He looked at me in the eyes and asked me, "What were you thinking? I don't mean to be mean, but this stuff is really low quality." He said that the diamonds were miscut, poorly cut, and generally of low quality over all and that many of the diamonds were one step above industrial grade (I1, I2 clarity and less than J color) and shouldn't even be in jewelry. Even the best diamonds were of about SI clarity and G and H color. The gold was of low quality too.
I showed him the certificates. He said that he had never even heard of the AIG or the GLA even though he has contacts and deals with jewelry and jewelers all over the United States.
The certificates were essentially frauds!
I wound up selling the jewelry for a paltry $700 of what was supposed to be over $60,000 of jewelry. I lost about $3,700.
I did not even make scrap value on the jewelry I bought! I got melt down value.
The jeweler however told me that I couldn't even sue the company because in the fine print, the appraisers say that the jewelry may not attain the value stated and that they did accurately reported the color and clarity of the jewels sold, they just made outrageous claims as to its appraised value which technically is not against the law. Furthermore, my friend told me that even if I could sue the company, that I would wind up spending a whole lot of money, because I would have to go to California, spend time in court there, file the complaint there and so forth. He knew people that had to do that.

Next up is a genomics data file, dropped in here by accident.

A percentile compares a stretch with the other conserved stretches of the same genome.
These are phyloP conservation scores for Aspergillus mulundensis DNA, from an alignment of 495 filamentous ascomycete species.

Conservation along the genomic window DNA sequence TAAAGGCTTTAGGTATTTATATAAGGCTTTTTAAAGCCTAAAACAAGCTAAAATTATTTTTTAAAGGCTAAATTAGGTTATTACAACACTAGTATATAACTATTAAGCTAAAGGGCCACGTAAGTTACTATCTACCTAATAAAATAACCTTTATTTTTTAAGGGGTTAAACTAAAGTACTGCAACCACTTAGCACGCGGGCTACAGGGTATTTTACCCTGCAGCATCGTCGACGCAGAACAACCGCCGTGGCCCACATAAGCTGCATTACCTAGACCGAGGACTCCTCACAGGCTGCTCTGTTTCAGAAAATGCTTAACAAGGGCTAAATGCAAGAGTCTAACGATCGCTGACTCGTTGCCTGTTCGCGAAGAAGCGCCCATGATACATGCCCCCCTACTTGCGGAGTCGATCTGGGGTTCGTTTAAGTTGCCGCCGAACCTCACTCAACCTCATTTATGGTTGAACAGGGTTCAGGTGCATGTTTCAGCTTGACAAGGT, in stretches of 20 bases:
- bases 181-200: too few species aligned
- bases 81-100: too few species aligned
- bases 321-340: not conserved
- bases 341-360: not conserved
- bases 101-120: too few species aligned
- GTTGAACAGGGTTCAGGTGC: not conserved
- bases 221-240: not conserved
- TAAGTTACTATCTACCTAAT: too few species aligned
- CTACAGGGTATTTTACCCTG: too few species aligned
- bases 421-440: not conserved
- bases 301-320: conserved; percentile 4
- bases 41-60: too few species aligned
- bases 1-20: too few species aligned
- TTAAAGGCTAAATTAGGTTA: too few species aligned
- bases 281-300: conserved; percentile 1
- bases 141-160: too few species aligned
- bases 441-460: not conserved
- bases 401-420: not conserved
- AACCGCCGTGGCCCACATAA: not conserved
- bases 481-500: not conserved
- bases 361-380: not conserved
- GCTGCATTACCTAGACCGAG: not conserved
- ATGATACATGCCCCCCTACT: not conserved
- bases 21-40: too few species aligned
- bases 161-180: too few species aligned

As for AIG and GLA. I looked for them on the internet. The AIG apparently doesn't exist. I have not found a web site or anything pertaining to them on the web. They do have an address and telephone number printed on their certificates which for all we know may be just a trailer somewhere and a phone number with an answering machine. The GLA is more substantial. It has a web site and a physical address and telephone number. Their last reported e-mail address is email@example.com. You can visit their web site and get their address assuming they still exist. Bidz.com now has a new company doing appraisals for them too. This new appraisal company seems to be based in Marina Del Rey, California. I was just scoping out Bidz.com web site before I filed this report.
I think GLA is based in Marina Del Rey too. I wonder if GLA is in cahoots with bidz.com and receive some compensation for their services of "appraising" jewelry for bidz.com or if somebody is using the name of a legitimate company and producing forged documents hiding behind the name of a legitimate company. The documents are really good. They are laminated and imprinted with some sort of seal to verify authenticity all to make it seem legitimate. They even have holographic seals on their documents to assure that you have a legitimate document.
Before I sold my junk jewelry, I actually wrote an e-mail to GLA asking about the jewelry I had purchased. And they sent me a courteous reply reassuring me about the value and quality of my jewelry and the reality of their company.
I sent an e-mail to the AIG using the e-mail address provided on their appraisal certificate. I never got a reply from them.
This is yet another object lesson. If something sounds to good to be true, it probably is!
I only wish those hucksters would send me a check for $60,000 for all my pain and suffering and for the value of that worthless jewelry. But I don't even know if I can ever get even my $4,300 back. But unfortunately I can't get my money back because I threw away all my packing materials and then I sold the pieces and the jeweler shortly thereafter melted them down.
Buffalo, New York